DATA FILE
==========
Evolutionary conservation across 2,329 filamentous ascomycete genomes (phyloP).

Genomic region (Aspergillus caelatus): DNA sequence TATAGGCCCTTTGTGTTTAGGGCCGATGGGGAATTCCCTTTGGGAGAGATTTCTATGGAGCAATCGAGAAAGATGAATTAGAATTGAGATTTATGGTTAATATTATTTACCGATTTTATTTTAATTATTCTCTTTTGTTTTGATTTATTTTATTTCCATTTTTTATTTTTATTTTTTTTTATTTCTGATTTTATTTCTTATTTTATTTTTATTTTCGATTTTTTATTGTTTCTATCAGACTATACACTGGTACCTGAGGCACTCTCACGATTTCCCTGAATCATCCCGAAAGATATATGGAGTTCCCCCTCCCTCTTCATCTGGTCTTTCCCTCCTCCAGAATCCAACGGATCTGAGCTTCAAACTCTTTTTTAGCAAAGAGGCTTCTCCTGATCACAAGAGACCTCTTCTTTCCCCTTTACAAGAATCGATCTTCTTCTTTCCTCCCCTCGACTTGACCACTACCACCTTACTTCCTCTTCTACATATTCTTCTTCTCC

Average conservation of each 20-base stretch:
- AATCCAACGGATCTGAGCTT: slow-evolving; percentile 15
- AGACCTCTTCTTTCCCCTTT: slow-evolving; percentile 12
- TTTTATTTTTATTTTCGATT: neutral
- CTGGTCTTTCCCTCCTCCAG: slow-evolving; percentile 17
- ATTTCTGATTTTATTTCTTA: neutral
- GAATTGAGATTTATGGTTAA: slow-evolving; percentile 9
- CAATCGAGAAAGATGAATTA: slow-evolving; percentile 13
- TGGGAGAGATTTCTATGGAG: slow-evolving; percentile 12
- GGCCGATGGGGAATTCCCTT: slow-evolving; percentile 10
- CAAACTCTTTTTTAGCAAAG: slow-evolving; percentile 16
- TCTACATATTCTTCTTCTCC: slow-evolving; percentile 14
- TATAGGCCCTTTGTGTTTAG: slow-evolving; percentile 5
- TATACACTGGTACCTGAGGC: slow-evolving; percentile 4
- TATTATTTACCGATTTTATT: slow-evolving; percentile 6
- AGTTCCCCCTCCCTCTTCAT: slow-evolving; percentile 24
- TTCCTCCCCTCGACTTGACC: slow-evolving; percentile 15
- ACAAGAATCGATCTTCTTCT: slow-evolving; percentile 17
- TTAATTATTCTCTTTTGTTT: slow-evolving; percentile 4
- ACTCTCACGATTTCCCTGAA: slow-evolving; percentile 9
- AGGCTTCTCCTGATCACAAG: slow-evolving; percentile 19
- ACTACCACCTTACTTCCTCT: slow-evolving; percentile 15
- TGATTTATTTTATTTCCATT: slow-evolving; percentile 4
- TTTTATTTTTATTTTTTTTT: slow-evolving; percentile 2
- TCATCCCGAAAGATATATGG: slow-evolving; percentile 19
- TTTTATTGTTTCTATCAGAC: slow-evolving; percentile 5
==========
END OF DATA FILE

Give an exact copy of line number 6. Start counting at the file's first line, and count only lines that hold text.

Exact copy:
- TTTTATTTTTATTTTCGATT: neutral